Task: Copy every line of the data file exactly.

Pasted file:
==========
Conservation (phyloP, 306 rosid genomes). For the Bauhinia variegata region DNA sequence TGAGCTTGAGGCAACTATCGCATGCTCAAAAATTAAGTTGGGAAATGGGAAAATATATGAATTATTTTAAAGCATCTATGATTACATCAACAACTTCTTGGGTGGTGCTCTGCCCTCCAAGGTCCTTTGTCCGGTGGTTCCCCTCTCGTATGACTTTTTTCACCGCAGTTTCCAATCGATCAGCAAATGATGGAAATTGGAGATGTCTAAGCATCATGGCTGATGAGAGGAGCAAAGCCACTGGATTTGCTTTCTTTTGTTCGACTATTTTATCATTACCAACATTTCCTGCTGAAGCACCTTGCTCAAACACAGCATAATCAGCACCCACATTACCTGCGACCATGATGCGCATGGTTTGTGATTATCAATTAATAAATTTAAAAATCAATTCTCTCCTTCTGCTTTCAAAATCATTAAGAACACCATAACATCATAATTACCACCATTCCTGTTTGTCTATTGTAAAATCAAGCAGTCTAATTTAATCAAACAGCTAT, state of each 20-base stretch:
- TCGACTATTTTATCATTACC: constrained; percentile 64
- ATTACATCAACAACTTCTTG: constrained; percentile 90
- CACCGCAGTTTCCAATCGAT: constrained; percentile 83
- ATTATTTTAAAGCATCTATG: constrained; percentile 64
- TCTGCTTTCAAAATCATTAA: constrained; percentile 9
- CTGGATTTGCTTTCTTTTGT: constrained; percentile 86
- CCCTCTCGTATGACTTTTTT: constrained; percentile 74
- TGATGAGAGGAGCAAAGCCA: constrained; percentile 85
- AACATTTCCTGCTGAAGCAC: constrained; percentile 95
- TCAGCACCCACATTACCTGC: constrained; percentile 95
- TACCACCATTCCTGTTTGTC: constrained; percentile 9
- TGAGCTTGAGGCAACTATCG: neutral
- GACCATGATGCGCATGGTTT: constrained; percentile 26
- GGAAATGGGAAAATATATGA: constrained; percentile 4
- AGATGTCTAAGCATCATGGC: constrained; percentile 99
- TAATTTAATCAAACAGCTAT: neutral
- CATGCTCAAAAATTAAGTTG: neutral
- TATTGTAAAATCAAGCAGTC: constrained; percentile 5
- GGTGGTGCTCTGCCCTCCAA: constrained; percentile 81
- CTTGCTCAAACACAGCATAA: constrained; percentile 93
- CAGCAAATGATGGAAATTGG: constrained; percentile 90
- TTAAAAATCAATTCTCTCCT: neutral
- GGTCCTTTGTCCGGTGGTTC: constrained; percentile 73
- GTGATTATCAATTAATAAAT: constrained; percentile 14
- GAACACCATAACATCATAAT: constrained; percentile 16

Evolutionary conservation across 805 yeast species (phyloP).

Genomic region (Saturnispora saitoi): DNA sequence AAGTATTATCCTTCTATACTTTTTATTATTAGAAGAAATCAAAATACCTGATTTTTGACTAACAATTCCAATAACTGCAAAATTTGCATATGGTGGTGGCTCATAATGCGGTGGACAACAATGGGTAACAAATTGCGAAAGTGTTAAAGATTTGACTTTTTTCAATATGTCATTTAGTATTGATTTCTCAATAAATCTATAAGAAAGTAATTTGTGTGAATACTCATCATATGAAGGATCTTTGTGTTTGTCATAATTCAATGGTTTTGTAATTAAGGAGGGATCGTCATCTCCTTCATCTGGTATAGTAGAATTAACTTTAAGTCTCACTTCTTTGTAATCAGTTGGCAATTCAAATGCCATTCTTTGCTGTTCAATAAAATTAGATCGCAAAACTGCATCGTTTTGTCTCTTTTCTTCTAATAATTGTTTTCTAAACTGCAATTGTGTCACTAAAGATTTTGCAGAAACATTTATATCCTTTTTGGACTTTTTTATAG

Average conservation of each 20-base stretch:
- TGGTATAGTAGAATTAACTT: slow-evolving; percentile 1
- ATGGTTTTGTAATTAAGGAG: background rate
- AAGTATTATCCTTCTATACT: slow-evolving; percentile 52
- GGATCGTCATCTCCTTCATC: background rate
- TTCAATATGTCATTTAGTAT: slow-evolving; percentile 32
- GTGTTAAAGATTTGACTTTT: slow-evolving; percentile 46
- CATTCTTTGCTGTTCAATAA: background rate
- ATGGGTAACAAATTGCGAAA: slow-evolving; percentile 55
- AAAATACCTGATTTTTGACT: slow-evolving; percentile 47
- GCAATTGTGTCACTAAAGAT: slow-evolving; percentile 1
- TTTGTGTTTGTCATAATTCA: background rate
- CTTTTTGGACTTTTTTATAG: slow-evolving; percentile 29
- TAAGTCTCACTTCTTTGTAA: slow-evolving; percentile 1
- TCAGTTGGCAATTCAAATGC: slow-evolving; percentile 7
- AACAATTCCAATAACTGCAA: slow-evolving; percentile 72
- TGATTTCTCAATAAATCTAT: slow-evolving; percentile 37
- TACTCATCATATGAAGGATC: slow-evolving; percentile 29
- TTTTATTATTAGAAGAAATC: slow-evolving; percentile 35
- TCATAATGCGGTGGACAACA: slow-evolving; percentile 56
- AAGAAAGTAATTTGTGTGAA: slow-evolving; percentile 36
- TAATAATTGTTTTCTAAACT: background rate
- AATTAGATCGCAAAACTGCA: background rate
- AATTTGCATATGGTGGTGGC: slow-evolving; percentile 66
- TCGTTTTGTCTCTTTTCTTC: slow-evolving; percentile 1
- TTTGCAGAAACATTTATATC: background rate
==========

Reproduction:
Conservation (phyloP, 306 rosid genomes). For the Bauhinia variegata region DNA sequence TGAGCTTGAGGCAACTATCGCATGCTCAAAAATTAAGTTGGGAAATGGGAAAATATATGAATTATTTTAAAGCATCTATGATTACATCAACAACTTCTTGGGTGGTGCTCTGCCCTCCAAGGTCCTTTGTCCGGTGGTTCCCCTCTCGTATGACTTTTTTCACCGCAGTTTCCAATCGATCAGCAAATGATGGAAATTGGAGATGTCTAAGCATCATGGCTGATGAGAGGAGCAAAGCCACTGGATTTGCTTTCTTTTGTTCGACTATTTTATCATTACCAACATTTCCTGCTGAAGCACCTTGCTCAAACACAGCATAATCAGCACCCACATTACCTGCGACCATGATGCGCATGGTTTGTGATTATCAATTAATAAATTTAAAAATCAATTCTCTCCTTCTGCTTTCAAAATCATTAAGAACACCATAACATCATAATTACCACCATTCCTGTTTGTCTATTGTAAAATCAAGCAGTCTAATTTAATCAAACAGCTAT, state of each 20-base stretch:
- TCGACTATTTTATCATTACC: constrained; percentile 64
- ATTACATCAACAACTTCTTG: constrained; percentile 90
- CACCGCAGTTTCCAATCGAT: constrained; percentile 83
- ATTATTTTAAAGCATCTATG: constrained; percentile 64
- TCTGCTTTCAAAATCATTAA: constrained; percentile 9
- CTGGATTTGCTTTCTTTTGT: constrained; percentile 86
- CCCTCTCGTATGACTTTTTT: constrained; percentile 74
- TGATGAGAGGAGCAAAGCCA: constrained; percentile 85
- AACATTTCCTGCTGAAGCAC: constrained; percentile 95
- TCAGCACCCACATTACCTGC: constrained; percentile 95
- TACCACCATTCCTGTTTGTC: constrained; percentile 9
- TGAGCTTGAGGCAACTATCG: neutral
- GACCATGATGCGCATGGTTT: constrained; percentile 26
- GGAAATGGGAAAATATATGA: constrained; percentile 4
- AGATGTCTAAGCATCATGGC: constrained; percentile 99
- TAATTTAATCAAACAGCTAT: neutral
- CATGCTCAAAAATTAAGTTG: neutral
- TATTGTAAAATCAAGCAGTC: constrained; percentile 5
- GGTGGTGCTCTGCCCTCCAA: constrained; percentile 81
- CTTGCTCAAACACAGCATAA: constrained; percentile 93
- CAGCAAATGATGGAAATTGG: constrained; percentile 90
- TTAAAAATCAATTCTCTCCT: neutral
- GGTCCTTTGTCCGGTGGTTC: constrained; percentile 73
- GTGATTATCAATTAATAAAT: constrained; percentile 14
- GAACACCATAACATCATAAT: constrained; percentile 16

Evolutionary conservation across 805 yeast species (phyloP).

Genomic region (Saturnispora saitoi): DNA sequence AAGTATTATCCTTCTATACTTTTTATTATTAGAAGAAATCAAAATACCTGATTTTTGACTAACAATTCCAATAACTGCAAAATTTGCATATGGTGGTGGCTCATAATGCGGTGGACAACAATGGGTAACAAATTGCGAAAGTGTTAAAGATTTGACTTTTTTCAATATGTCATTTAGTATTGATTTCTCAATAAATCTATAAGAAAGTAATTTGTGTGAATACTCATCATATGAAGGATCTTTGTGTTTGTCATAATTCAATGGTTTTGTAATTAAGGAGGGATCGTCATCTCCTTCATCTGGTATAGTAGAATTAACTTTAAGTCTCACTTCTTTGTAATCAGTTGGCAATTCAAATGCCATTCTTTGCTGTTCAATAAAATTAGATCGCAAAACTGCATCGTTTTGTCTCTTTTCTTCTAATAATTGTTTTCTAAACTGCAATTGTGTCACTAAAGATTTTGCAGAAACATTTATATCCTTTTTGGACTTTTTTATAG

Average conservation of each 20-base stretch:
- TGGTATAGTAGAATTAACTT: slow-evolving; percentile 1
- ATGGTTTTGTAATTAAGGAG: background rate
- AAGTATTATCCTTCTATACT: slow-evolving; percentile 52
- GGATCGTCATCTCCTTCATC: background rate
- TTCAATATGTCATTTAGTAT: slow-evolving; percentile 32
- GTGTTAAAGATTTGACTTTT: slow-evolving; percentile 46
- CATTCTTTGCTGTTCAATAA: background rate
- ATGGGTAACAAATTGCGAAA: slow-evolving; percentile 55
- AAAATACCTGATTTTTGACT: slow-evolving; percentile 47
- GCAATTGTGTCACTAAAGAT: slow-evolving; percentile 1
- TTTGTGTTTGTCATAATTCA: background rate
- CTTTTTGGACTTTTTTATAG: slow-evolving; percentile 29
- TAAGTCTCACTTCTTTGTAA: slow-evolving; percentile 1
- TCAGTTGGCAATTCAAATGC: slow-evolving; percentile 7
- AACAATTCCAATAACTGCAA: slow-evolving; percentile 72
- TGATTTCTCAATAAATCTAT: slow-evolving; percentile 37
- TACTCATCATATGAAGGATC: slow-evolving; percentile 29
- TTTTATTATTAGAAGAAATC: slow-evolving; percentile 35
- TCATAATGCGGTGGACAACA: slow-evolving; percentile 56
- AAGAAAGTAATTTGTGTGAA: slow-evolving; percentile 36
- TAATAATTGTTTTCTAAACT: background rate
- AATTAGATCGCAAAACTGCA: background rate
- AATTTGCATATGGTGGTGGC: slow-evolving; percentile 66
- TCGTTTTGTCTCTTTTCTTC: slow-evolving; percentile 1
- TTTGCAGAAACATTTATATC: background rate